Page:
Proteins Grown in Space Yield Unexpected Results

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Mosaic of images of fibrils formed on the International Space Station in microgravity versus fibrils formed on Earth at Florida Tech’s Ground Control lab.

Florida Tech untangles findings from the SABOL experiment performed on the International Space Station

Sam Durrance remembers being nervous last spring as he removed the tape from the foam crate that arrived at his Florida Institute of Technology lab via FedEx. Inside was a shoebox-sized experiment featuring nine test tubes, wires and electrodes that not long ago had been cargo inside a SpaceX Dragon capsule that arrived in a more spectacular fashion – splashing down in the Pacific Ocean, fresh off the International Space Station.

It would be a few more weeks until Durrance, a professor of physics and space sciences, could determine if the experiment worked and what he and his colleagues might learn from it about the way some proteins can self-assemble into long, thin structures called fibrils. Such knowledge could have implications on researching neurological diseases such as Alzheimer’s, where strings of protein mysteriously form into tangles affecting brain function.

But good science often requires patience as much as it does calculations. And sometimes science throws in a surprise or two, as turned out to be the case with the metal box Durrance had unpacked.

That box was technically known as Self-Assembly in Biology and the Origin of Life, or SABOL. It was developed by Durrance and Florida Tech colleagues Daniel Kirk, professor of aerospace engineering, Hector Gutierrez, professor of mechanical engineering, and several students. The experiment utilized the microgravity environment of the space station to study how protein fibrils form and grow, a fundamental biological process.

SABOL

The SABOL experiment, which was executed on the International Space Station, was designed and run by Florida Tech faculty and students.

Durrance, the lead scientist on the team (who, as a former astronaut, has spent time in space aboard space shuttles Columbia and Endeavor), said the inspiration came from growing lysozyme protein fibrils in his Florida Tech lab. In such an environment, these protein fibers make long chains in solution until gravity pulls them down to the bottom of a growth chamber, which limits how long and complex they can get for research purposes. Durrance predicted that the same growth process carried out in microgravity would allow for longer, possibly more complex self-assembly of protein structures consisting of multiple fibers wrapped in helical form around each other. Such a construct would be useful for studying propagation over a longer period and perhaps revealing more about the fibers’ nature.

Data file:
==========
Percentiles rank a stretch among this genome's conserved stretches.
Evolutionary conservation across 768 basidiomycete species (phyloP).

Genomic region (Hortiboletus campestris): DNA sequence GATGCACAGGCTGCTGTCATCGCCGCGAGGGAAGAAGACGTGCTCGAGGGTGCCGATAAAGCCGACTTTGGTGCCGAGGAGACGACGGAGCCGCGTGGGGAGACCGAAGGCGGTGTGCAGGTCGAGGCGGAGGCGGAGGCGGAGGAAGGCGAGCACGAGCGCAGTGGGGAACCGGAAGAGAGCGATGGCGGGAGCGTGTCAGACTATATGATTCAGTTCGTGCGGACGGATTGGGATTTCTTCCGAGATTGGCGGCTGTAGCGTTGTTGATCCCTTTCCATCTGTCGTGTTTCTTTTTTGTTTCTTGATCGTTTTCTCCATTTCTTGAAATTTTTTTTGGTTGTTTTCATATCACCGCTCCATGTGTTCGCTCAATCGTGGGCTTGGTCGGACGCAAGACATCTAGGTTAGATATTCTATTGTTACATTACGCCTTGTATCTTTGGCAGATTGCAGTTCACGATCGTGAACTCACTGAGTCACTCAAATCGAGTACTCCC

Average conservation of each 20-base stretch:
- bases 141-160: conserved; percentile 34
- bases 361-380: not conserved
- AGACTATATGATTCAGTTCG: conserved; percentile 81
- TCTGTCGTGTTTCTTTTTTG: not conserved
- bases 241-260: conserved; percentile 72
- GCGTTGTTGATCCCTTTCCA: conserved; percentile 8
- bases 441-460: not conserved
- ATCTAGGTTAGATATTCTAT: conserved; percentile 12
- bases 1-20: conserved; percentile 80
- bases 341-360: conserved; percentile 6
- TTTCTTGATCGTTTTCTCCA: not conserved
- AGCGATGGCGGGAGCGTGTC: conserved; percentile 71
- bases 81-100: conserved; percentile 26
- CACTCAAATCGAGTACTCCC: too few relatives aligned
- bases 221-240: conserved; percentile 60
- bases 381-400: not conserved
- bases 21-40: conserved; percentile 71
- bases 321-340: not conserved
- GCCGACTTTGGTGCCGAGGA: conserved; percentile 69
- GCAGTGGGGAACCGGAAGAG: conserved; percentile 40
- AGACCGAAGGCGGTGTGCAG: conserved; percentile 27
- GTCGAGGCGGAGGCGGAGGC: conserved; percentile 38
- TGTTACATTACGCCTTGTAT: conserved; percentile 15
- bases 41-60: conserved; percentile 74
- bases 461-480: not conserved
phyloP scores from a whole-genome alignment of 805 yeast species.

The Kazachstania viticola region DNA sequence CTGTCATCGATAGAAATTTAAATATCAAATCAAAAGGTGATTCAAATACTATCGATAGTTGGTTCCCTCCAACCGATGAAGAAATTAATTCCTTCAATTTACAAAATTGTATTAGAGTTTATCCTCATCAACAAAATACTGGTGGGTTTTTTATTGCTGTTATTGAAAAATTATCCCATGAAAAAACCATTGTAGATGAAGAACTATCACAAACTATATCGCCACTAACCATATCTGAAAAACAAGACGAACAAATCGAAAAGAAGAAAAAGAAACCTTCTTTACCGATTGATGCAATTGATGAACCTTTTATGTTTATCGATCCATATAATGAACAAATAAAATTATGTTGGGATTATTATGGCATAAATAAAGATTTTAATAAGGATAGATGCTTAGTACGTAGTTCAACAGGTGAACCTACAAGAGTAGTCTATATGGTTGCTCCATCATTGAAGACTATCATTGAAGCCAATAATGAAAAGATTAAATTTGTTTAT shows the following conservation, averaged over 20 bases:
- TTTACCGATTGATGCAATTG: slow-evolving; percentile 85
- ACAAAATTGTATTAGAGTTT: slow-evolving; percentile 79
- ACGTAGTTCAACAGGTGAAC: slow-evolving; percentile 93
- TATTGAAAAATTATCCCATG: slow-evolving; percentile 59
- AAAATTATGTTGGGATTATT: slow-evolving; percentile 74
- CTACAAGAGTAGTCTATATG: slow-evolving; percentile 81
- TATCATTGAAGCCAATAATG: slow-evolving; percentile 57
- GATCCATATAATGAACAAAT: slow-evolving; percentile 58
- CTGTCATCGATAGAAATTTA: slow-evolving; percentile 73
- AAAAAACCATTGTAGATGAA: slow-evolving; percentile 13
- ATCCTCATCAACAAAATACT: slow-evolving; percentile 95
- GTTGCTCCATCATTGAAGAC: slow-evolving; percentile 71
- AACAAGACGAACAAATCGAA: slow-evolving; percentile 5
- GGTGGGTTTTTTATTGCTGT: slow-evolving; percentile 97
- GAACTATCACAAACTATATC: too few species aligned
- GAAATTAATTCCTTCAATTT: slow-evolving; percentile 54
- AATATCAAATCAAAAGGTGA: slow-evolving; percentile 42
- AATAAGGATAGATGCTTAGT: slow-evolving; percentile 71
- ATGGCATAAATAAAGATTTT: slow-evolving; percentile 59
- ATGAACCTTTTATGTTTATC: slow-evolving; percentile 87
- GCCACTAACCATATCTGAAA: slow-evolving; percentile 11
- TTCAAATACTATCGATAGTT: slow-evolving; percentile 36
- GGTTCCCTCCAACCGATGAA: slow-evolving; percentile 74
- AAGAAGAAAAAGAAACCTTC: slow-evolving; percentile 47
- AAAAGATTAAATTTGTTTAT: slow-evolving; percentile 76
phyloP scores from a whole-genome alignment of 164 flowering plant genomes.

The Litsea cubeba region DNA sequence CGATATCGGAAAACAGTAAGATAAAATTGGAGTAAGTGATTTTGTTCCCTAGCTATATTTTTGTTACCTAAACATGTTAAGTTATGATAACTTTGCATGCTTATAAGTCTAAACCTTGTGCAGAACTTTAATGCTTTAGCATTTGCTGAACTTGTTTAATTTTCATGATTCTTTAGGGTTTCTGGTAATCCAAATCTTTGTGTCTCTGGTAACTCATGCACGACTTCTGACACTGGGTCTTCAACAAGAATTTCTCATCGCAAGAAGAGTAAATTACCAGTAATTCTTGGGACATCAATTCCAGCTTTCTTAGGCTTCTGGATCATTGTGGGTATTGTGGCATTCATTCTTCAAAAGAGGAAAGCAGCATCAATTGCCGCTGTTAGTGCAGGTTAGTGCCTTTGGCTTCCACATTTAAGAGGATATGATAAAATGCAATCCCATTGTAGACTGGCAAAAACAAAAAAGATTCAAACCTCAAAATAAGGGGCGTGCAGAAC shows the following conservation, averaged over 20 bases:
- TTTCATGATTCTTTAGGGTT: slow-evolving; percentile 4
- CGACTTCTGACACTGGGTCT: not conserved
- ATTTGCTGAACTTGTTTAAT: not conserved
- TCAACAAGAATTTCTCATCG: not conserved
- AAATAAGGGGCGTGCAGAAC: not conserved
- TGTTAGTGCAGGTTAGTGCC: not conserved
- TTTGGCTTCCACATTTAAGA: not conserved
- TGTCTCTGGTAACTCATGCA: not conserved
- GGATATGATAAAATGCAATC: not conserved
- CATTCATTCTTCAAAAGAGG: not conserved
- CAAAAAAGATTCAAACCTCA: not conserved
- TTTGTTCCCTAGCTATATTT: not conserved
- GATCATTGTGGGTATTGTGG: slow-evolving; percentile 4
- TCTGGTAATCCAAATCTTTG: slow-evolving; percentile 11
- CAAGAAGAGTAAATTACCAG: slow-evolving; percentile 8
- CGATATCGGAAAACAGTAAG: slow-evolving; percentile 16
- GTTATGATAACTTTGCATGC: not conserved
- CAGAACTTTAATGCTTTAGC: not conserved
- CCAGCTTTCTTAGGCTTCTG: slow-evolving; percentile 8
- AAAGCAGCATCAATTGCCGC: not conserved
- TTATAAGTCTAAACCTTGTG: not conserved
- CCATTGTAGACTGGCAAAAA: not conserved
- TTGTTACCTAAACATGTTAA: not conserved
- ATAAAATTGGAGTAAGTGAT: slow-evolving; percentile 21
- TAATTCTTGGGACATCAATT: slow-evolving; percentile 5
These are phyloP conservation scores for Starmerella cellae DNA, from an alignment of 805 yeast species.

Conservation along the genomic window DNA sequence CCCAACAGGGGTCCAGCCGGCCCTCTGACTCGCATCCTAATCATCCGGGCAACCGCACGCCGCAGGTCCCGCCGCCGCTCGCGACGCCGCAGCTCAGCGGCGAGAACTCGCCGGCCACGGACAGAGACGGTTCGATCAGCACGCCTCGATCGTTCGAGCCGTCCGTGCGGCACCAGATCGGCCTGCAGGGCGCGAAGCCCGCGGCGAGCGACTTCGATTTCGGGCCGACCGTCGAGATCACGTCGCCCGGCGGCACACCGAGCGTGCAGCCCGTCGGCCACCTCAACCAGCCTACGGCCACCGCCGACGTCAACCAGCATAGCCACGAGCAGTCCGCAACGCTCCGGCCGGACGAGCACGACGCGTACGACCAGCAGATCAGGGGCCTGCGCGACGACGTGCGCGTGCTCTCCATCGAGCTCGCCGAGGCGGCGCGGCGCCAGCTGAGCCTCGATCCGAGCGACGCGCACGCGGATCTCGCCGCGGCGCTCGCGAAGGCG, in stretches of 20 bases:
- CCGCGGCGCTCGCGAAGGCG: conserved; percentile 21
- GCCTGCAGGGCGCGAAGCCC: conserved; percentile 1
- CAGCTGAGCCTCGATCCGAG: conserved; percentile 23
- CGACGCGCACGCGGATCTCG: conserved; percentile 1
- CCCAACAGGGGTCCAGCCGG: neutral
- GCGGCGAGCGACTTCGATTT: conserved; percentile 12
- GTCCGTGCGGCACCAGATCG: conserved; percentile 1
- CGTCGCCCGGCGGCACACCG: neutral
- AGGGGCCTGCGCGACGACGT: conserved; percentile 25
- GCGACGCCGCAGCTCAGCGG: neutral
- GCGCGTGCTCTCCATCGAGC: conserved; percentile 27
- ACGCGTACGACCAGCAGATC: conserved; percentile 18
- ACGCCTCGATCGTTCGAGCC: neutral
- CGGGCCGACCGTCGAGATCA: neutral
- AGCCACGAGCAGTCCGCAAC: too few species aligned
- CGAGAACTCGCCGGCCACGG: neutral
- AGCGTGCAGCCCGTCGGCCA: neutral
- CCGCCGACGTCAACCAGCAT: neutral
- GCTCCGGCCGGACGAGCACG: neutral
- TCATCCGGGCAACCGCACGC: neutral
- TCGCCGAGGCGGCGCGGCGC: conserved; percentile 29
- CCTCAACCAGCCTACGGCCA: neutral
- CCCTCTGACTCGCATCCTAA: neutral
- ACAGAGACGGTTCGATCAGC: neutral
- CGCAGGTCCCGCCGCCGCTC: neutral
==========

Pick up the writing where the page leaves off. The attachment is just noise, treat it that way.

During its time in space, the experiment designed and built by Florida Tech faculty and students managed to grow protein fibrils in three of the nine vials where a liquid solution and protein powder made contact via an automatic plunger and then heated to create the right growing environment. But a closer look at the fibers under a microscope was needed to see what form the fibers took.

“When we looked at the first images, we were blown away,” Durrance said.

The fibers looked completely different than the control group grown on Earth under the same conditions but minus the microgravity environment. Instead of long and tangled, the microgravity-grown fibrils were very short and much thicker.

“Pretty much the opposite of what we thought would happen,” Durrance said.

After Durrance and his graduate student, Dylan Bell, ruled out that the surface structure inside the tube influenced the growth patterns, they had to conclude that microgravity affected the morphology in an unexpected way.

Bell is now trying to replicate how the fibril-growing process proceeded in space here on the ground, which may yield fundamental insight on how the assembly process works and could lead to further development in the science of self-organizing biological molecules. His guess is the ability of proteins to flow through the solution like they do on Earth was hindered by the lack of natural buoyant convection, which isn’t present in microgravity.

Instead of the protein molecules being moved quickly to the growing end of the fibrils by buoyant forces, Bell thinks the slower process of diffusion was the only avenue to grow outward when the vials in space were heated to begin the self-assembly process.

“I think it’s fair to say that the project has shown that self assembly is much more of a mystery because the results blew away the science team,” said Daniel Batcheldor, head of the Department of Physics and Space Sciences. “This is what we love as scientists, because results we don’t understand means we are going to learn something.”

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